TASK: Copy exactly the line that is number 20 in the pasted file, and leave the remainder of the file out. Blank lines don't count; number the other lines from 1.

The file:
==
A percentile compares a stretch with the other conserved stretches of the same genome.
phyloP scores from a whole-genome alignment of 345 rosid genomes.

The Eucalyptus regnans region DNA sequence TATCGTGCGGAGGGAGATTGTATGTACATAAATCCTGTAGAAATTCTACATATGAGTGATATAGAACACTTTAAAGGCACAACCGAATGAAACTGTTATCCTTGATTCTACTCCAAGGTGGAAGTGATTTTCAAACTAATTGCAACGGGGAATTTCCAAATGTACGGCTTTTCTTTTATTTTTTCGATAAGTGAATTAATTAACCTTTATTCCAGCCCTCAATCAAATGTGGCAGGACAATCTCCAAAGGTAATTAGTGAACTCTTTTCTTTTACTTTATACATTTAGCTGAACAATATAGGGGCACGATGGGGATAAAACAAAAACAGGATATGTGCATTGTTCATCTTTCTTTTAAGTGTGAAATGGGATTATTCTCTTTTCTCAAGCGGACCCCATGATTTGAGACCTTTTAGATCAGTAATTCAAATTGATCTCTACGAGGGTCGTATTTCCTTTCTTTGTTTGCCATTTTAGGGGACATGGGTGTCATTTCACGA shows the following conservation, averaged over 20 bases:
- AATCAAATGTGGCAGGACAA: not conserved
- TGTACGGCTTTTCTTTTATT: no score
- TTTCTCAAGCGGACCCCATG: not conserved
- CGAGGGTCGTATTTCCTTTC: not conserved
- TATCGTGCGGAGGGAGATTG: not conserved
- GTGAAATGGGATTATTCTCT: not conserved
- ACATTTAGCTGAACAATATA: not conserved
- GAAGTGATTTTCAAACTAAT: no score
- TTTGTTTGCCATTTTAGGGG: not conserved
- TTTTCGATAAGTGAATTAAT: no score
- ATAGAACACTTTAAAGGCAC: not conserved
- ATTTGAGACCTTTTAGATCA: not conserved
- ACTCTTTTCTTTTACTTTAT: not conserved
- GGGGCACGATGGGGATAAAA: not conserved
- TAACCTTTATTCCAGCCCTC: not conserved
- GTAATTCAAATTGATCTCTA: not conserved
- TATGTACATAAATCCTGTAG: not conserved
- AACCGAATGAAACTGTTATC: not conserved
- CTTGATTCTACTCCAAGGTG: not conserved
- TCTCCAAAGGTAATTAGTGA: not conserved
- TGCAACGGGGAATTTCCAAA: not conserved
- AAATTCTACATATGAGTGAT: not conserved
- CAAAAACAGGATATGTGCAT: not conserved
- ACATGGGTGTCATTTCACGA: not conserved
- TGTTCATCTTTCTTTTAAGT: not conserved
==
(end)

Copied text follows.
- TATGTACATAAATCCTGTAG: not conserved